Archive for December, 2013

Small Business Capital Bill Seeks Less Regulation for VC Investment

Tuesday, December 31st, 2013

House of Representatives 2Edit

There’s plenty of lip service in Washington about creating a better climate for startups and small businesses. So it’s disappointing to hear that a law designed to do just that is stalled indefinitely thanks to political posturing.

But that’s exactly what seems to be happening with the Small Business Capital Access and Job Preservation Act H.R. 1105.

The bill was introduced by Congressman Robert Hurt (R-Virginia) earlier this year. It was an attempt to loosen up some of the regulation on private equity companies like venture capital and growth capital firms.

Why Startup Investors Need Less Regulation

Simply put, these firms invest in startups like Facebook and Twitter when they are small and grow them into huge companies. These companies in turn create jobs and opportunities for smaller contractors and other small businesses.

Up until recently, private equity firms were assumed to manage the money of more sophisticated investors less in need of protection by the federal government.

So federal regulators who monitor publicly traded stock on Wall Street didn’t bother with these groups much if at all.

But all that changed with the Dodd–Frank Wall Street Reform and Consumer Protection Act of 2010. Now many private equity firms need to register with federal regulators meaning greater costs and greater regulatory hurtles.

In an official release supporting Hurt’s bill, House Committee on Small Business chairman Sam Graves (R-MO) explains:

The Dodd-Frank Act creates excessive red tape that inhibits growth, and the costly new requirements on smaller private equity funds is a clear example. H.R. 1105 helps reduce that regulatory burden on private equity funds in a common sense way, so that private sector capital isn’t unnecessarily restricted and these funds can remain focused on investments that help grow the economy.”

In short, critics of Dodd-Frank think the new regulations on private equity may be slowing the flow of capital to startups.

Small Business Capital Bill May Not Move Forward

Earlier this month, supporters of Hurt’s bill from both parties helped pass it in the House 254-159.

But opponents of the new bill like Rep. Maxine Waters (D-Calif.) say relaxing regulation, even on private equity firms, is a bad idea. And the White House has threatened to veto the bill meaning the Senate is unlikely to even consider it anytime soon, reports The Washington Post.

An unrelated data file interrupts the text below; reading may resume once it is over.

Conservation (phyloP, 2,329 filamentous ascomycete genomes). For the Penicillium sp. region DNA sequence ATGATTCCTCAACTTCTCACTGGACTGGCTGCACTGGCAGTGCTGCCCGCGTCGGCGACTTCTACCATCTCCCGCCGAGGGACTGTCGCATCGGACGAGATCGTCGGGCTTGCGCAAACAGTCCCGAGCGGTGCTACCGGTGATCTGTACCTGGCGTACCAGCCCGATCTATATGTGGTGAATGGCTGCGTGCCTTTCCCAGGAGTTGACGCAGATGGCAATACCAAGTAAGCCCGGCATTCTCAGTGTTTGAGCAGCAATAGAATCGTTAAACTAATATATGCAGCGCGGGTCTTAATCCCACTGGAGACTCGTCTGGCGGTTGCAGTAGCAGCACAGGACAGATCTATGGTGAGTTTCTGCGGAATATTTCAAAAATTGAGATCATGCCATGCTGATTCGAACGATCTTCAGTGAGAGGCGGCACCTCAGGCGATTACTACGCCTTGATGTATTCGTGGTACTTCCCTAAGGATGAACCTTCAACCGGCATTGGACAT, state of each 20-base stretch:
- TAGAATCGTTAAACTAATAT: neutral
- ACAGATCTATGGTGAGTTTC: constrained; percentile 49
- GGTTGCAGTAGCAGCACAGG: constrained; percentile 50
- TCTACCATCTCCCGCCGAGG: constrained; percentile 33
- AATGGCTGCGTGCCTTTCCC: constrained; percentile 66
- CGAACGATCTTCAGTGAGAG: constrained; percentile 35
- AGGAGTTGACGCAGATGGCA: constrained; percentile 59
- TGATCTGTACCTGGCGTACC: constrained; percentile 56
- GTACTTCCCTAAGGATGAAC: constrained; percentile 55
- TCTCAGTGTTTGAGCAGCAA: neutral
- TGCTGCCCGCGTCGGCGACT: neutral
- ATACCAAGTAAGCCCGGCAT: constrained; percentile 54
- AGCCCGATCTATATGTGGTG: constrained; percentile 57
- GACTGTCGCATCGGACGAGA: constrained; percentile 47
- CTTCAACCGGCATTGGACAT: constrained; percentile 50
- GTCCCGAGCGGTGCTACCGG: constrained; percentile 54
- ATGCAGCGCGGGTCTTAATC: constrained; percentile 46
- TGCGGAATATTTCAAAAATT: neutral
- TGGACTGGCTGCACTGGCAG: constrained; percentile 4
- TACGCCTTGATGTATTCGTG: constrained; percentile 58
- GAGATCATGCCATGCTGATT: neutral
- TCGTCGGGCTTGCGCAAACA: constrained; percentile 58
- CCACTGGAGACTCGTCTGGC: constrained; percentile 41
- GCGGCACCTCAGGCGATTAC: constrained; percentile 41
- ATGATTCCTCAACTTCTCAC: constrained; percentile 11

Certainly, there is need for some regulation where risk to investors or the public is concerned. But creating regulations that potentially hurt business and investment is a step in the wrong direction.

Image: U.S. House of Representatives

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The 3 Insurance Policies You and Your Employees Should Not Ignore

Tuesday, December 31st, 2013

insurance policies

Despite all the emphasis recently on major-medical health coverage, let’s not forget three other types of insurance policies that can provide valuable protection for you, your employees and respective families in the event of injury or illness.

1. Disability Insurance

Only 31 percent of Americans are protected by disability insurance and half of those believe they need more coverage, a 2012 LIMRA and LIFE Foundation Insurance Barometer Study found. Disability insurance helps protect employees’ most valuable asset: their income and ability to earn a living.

Without steady paychecks, many would find it difficult — or even impossible — to pay the monthly mortgage or rent, car and credit card payments, utility and food bills, education costs, etc. In fact, half of all U.S. households examined would struggle to come up with $2,000 within a month, a study 2013 from the National Bureau of Economic Research determined (PDF).

Disability insurance could help alleviate some of the financial stress when disabling accidents lead to tightened purse strings.

2. Cancer or Specified Disease Insurance

An estimated 1.6 million Americans were expected to be diagnosed with cancer by the end of 2013. Cancer or specified-disease insurance can go a long way toward helping families focus on recovery, rather than on financial concerns.

A supplemental policy can help protect a patient’s savings from expenses that aren’t covered by major medical insurance. These include deductibles, out-of-network specialists, experimental cancer treatment, travel and lodging when treatment is far from home, child care and household help, and normal living expenses.

3. Life Insurance

Finally, life insurance isn’t fun to think about, but is crucial to a family’s well being should a household suddenly lose an income to death. Without it, a family’s entire standard of living could change drastically.

Life insurance policies that pay cash benefits can be used to pay remaining medical costs, cover funeral expenses, or pay monthly household bills. They can even be used to ensure a child can do something as simple as continue dance lessons or as momentous as attend college.

Women, Too, Need to Pay Attention

When providing benefit plans and making benefit choices, it should be self-evident that female employees and female business owners today have concerns just as do males when it comes to continuing the family lifestyle or caring for dependent children in the case of an emergency.

Consider these points when it comes to women business owners and women employees:

  • The number of women ages 25 to 64 currently in the labor force with a college degree roughly tripled from 1970 to 2011, according (PDF) to the U.S. Bureau of Labor Statistics.
  • The earnings of these women have also increased in proportion to men’s over the years, the Pew Research Center finds, and
  • Mothers are the sole or primary providers for children in four out of 10 homes, the U.S. Department of Labor has determined.

So don’t forget to assess the needs of the female segment of the workforce.

Insurance policies photo via Shutterstock

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Russia’s President Makes 2 New Year’s Speeches

Tuesday, December 31st, 2013